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More dogs in training

By 1st Lt. Kristoffer Egeberg
First published in
SFOR Informer#113, May 16, 2001

Six new dogs are training to become mine detectors for the Armed Forces in Bosnia and Herzegovina. The SFOR project is already paying off as the first litter takes to the minefields.

Lastva - In February, SFOR handed over six mine-detecting dogs to the Armed Forces in BiH. Two handlers from each ethnicity had worked and lived together for months, training with their dogs to become qualified mine hunters. The contracted dog-specialised non-governmental organisation Canine Countermine provided the training for the Norwegian/Canadian-funded SFOR project.
As these dogs and handlers are now working in real minefields, six new dogs and handlers have started their training. This time, funded purely by Canada through SFOR.
"We are already one-third into the program. We've just done the performance test," said Brian Nelson Smith, the director of Canine Countermine.
The performance test is to confirm the bonding between the dog and handler. Good socialisation is important, as the dog will live and work with the handler for the rest of its life.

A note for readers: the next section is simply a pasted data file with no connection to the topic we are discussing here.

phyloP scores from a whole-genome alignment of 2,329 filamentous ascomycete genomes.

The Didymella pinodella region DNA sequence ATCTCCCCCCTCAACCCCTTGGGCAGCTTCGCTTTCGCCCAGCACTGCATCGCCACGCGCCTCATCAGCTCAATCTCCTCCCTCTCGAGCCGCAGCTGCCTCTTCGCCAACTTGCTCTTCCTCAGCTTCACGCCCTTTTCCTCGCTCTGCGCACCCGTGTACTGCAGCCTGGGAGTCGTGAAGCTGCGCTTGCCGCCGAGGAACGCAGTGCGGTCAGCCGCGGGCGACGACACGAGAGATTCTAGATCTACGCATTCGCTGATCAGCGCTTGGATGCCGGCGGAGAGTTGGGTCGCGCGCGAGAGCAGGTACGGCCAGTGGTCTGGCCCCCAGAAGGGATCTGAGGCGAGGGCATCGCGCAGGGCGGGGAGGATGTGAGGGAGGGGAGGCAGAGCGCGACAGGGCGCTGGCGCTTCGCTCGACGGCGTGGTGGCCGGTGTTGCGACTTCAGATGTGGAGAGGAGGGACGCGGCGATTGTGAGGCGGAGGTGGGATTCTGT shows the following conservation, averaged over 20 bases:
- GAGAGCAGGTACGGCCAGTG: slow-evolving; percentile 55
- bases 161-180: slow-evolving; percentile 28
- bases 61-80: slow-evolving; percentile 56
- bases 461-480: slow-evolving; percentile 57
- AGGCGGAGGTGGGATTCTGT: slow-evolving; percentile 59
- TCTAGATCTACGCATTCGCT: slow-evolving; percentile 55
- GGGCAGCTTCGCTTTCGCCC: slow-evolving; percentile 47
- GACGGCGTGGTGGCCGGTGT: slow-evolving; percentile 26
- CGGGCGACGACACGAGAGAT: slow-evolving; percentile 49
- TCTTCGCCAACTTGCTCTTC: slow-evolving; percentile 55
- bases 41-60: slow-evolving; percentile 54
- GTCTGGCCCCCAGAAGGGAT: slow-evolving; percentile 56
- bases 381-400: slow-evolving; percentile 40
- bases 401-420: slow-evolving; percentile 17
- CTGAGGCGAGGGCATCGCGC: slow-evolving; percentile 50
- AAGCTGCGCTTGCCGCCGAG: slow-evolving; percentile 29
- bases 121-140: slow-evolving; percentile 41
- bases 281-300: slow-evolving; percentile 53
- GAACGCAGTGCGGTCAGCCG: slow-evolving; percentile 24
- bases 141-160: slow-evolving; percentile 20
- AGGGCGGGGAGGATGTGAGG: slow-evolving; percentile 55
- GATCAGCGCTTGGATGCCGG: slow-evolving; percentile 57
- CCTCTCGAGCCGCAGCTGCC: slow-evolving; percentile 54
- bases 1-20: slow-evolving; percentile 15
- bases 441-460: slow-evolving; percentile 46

"The next stage now is to introduce the dogs to explosives. By the end of July, both dogs and handlers should be ready for the accreditation. This is done by the BiH Mine Action Centre," Smith said.
By this time the dogs will be able to pick up the scent of any mine, new or old, lying in the ground. Canine Countermine trains them, not only to detect mines by the smell of explosives, but the combination of explosives, plastic, rubber and metal.
Working together
The soon-to-be handlers have been specially selected by their army, SFOR and Canine Countermines. Not everyone is suitable to handle a dog. Tests and interviews also determine what kind of dog is best for the handler. Whilst the first litter only consisted of German Shepherds, the new trainees are mixed. German Shepherds, Labrador and Golden Retrievers are all suitable dogs, and they work well together regardless of background - just like their handlers.
"We all have become very good friends. We live together, work together and eat together. Actually, we were offered an extra house to live in during the training, but we didn't want to split up. Therefore we still live in one house," said Soldier 1st Class Vladimir Mitrovic from VRS. Two handlers from each ethnicity, six in all, work shoulder-to-shoulder for a safer BiH.

Related links:
Engineering - Mines and De-mining
SFOR at Work